What 5G Could Mean for Businesses (and When)
If you're looking to provide a 5G advantage to your business, you must be patient -- and somewhat skeptical.
5G is a big, sprawling standard that has a lot of moving (literally) parts. The specifications won't be fully evolved until around 2021, but many aspects of 5G are both accepted as priorities and key benefits although almost totally without detail at this point. 5G faces all the usual standards-progress issues, as well as the now-familiar question of whether there's even a business case for 5G. We also have the usual problem of inertia -- mobile infrastructure would have to change radically to support 5G, and many operators haven't even managed to adopt 4G yet. The watchwords for business looking for a 5G advantage are "be skeptical" and "be patient."
Late 2018: 5G Over 4G
The first phase of 5G will likely become visible in 2018 in at least the areas where there's a lot of mobile demand and competition. What's called "5G NR" (meaning "New Radio" or radio access network) has been fast-tracked and the specifications for the basic version, which adds 5G radio on top of 4G infrastructure, are scheduled to be done by the end of this year. The first services will almost surely come in 2018.
What can businesses expect from 5G NR? While heady claims of 10 or 20 times the speed of 4G are common, most experts say a doubling of 4G speeds would be more realistic. To get that extra performance, users would almost surely need new phones. Thus, businesses that want to take advantage of 5G performance quickly should time their phone replacement cycles for late 2018. Compare the cost of the upgrade to the benefits you might obtain from faster broadband in driving mobile worker empowerment. 5G NR is a pretty good bet to happen.
Mid-2019: Fixed Wireless Access
Probably the second 5G capability to reach the market will probably be fixed wireless access, or FWA. 5G technology is fast enough to be more than competitive with DSL, and operators are looking at FWA to serve more customers from a single fiber node (FTTN). Business sites, including retail locations and branch offices, could see a fast new service option that would be cheaper than traditional business Ethernet services.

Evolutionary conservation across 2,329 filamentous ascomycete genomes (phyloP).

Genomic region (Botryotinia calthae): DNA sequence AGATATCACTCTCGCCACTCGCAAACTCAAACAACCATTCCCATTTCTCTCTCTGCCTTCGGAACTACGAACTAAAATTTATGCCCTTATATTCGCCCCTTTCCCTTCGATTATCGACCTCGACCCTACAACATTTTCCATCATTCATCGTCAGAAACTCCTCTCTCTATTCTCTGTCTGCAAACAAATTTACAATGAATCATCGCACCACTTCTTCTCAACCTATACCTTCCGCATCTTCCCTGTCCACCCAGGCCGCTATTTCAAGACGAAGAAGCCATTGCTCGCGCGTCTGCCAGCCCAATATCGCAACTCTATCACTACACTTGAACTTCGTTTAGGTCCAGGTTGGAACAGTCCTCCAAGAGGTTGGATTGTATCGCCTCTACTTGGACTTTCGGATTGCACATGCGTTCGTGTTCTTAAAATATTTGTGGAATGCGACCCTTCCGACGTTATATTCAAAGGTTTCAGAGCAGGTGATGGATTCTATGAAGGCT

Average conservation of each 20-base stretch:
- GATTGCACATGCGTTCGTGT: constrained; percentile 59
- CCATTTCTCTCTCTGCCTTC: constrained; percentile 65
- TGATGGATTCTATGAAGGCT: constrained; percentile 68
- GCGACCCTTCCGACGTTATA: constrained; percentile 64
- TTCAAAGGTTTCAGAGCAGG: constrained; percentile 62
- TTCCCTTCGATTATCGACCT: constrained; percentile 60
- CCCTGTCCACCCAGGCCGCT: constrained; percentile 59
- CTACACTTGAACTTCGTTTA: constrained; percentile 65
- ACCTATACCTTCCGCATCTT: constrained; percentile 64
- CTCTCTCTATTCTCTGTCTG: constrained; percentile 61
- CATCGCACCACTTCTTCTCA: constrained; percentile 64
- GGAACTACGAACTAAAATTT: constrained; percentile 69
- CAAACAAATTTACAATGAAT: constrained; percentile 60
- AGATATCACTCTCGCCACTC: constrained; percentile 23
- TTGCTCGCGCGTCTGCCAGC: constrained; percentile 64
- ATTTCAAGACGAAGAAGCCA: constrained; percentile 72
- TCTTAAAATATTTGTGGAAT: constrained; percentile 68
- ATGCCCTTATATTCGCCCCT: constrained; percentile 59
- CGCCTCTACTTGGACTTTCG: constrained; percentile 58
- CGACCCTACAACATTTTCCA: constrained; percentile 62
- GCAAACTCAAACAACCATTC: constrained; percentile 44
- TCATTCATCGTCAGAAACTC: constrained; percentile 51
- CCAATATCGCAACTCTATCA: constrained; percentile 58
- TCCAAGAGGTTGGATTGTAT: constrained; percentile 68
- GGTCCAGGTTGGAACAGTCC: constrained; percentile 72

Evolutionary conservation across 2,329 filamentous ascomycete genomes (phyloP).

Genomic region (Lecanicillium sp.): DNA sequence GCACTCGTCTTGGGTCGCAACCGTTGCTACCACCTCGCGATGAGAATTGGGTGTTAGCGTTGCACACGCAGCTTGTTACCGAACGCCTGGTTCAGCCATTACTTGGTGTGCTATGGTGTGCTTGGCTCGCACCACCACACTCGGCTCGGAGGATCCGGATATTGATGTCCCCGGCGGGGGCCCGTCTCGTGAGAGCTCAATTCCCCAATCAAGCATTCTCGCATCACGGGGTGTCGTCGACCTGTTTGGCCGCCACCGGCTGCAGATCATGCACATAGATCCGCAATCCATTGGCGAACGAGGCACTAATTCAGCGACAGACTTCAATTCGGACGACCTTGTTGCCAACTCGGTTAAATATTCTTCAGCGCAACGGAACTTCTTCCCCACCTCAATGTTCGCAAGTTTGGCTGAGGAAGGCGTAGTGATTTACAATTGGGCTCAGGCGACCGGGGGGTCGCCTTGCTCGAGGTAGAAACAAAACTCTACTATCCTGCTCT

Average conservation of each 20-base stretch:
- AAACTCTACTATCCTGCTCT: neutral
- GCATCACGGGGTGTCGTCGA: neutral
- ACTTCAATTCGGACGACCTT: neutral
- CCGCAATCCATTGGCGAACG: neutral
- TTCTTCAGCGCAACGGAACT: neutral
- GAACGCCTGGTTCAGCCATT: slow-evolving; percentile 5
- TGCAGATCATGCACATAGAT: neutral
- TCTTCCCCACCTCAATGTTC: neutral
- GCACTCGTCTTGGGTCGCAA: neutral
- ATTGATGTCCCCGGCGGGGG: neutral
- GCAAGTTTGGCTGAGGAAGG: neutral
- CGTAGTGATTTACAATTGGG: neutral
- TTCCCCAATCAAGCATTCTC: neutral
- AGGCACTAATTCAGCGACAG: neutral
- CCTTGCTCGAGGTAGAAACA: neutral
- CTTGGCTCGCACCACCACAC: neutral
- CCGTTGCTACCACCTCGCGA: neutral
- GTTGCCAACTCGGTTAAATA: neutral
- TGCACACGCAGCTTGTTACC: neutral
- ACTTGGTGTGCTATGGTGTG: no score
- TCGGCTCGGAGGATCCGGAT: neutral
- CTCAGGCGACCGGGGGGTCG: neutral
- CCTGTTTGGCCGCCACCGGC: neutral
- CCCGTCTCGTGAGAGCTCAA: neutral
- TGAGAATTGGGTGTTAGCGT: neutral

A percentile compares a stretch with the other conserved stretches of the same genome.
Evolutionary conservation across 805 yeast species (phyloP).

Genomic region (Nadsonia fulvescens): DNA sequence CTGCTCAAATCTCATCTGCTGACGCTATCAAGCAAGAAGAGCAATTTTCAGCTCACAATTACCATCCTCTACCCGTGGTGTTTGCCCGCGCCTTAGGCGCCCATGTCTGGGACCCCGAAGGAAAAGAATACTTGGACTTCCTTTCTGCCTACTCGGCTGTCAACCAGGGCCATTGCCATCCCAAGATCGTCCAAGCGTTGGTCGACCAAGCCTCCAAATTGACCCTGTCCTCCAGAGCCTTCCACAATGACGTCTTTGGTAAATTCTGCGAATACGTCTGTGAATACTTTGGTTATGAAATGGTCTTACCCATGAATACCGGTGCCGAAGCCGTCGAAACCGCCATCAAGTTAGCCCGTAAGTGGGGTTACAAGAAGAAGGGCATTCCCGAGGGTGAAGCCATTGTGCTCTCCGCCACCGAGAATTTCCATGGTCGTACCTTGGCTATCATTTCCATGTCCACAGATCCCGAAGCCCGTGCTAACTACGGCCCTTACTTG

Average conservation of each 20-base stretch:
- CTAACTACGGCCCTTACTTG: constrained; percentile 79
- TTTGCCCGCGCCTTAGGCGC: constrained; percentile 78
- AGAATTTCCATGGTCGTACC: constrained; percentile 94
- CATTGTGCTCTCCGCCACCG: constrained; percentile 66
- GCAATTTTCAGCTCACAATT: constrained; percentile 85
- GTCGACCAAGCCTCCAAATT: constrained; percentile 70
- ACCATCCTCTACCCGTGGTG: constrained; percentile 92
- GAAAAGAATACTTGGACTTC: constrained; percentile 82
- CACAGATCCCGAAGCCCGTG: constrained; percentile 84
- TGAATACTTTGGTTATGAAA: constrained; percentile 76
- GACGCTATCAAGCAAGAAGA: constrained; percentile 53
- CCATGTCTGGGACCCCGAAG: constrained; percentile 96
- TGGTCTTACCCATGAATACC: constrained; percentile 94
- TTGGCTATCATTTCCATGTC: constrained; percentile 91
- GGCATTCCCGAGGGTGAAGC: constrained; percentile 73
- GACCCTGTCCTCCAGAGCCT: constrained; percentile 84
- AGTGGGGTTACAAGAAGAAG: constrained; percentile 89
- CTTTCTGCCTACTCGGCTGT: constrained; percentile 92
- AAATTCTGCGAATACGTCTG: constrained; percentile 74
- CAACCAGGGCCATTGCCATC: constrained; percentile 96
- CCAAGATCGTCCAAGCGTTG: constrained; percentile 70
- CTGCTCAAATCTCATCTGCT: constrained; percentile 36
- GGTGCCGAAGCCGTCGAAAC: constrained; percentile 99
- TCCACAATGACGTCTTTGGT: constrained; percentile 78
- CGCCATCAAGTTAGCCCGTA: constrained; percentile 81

Planning for FWA means reviewing the broadband options available to underserved locations. If your business has such locations, which is possible for nearly any kind of multisite or retail business, then you may be able to lower cost with FWA. But this technology isn't likely to be available before mid-2019, and even then, may be usable in only a few geographies. Watch international availability, particularly in third-world economies. FWA there might totally eclipse wireline broadband for business.
Mid-2020: a Boost for IoT
Internet of Things is the next step on the 5G path. Some say you need 5G for IoT, which obviously isn't the case. What is true is that deploying Internet-connected devices, from sensors and traffic cameras to self-drive vehicles and even delivery drones, is easier and cheaper with 5G. However, IoT needs fairly pervasive 5G or spotty coverage could end up easily defeating early applications. Imagine driving out of range in your self-driven car, or having a drone fall out of the sky with your (almost-forgotten) anniversary gift onboard.
Don't wait for 5G to look at IoT, and don't expect 5G to create new and incredibly powerful 5G business models. Before IoT can really take hold it is going to have to stabilize on a set of sensible principles, including one that says what IoT sells is information and not sensor access. Only then can enough applications make the business case that 5G's benefits would be meaningful. Your own planning should look at 5G IoT when you understand what IoT can do for you, and are focusing on how pervasive it could be. When might this happen? No sooner than mid-2020.
2022 & Beyond: Optimizing 5G
And, finally, we have the long-term 5G features, like network slicing and wireline/wireless infrastructure convergence. Network slicing promises to let operators build virtual subnetworks within 5G to support applications with different tolerances for latency, packet loss, availability, and performance. These features are among the things that 5G could do for IoT. Wireless/wireline convergence has focused on eliminating the expensive evolved packet core infrastructure that handles mobility in 4G networks. If it comes along, it could reduce the cost of mobile services and even promote FWA.
At this point, where either of these features will end up is hard to say. Specifications at this point are far from baked, and in some cases seem to still be casting around for the right path forward. A fully optimum wireless infrastructure should surely include these capabilities, but we all know that "optimum" could be a long way past profitable. We may not see either for five or more years, and planning for these features to be available is simply not wise at this point.
If we get everything promised, 5G could transform networking for businesses. The same could be said for software-defined networking and network functions virtualization, though, and both of them have been around for five years or so, and have yet to realize their potentials. You can't afford to ignore what 5G might do and might mean, but for now it would be smart to focus on radio access network changes and wait till the dust settles on the rest.
Follow Tom Nolle on Google+!
Tom Nolle on Google+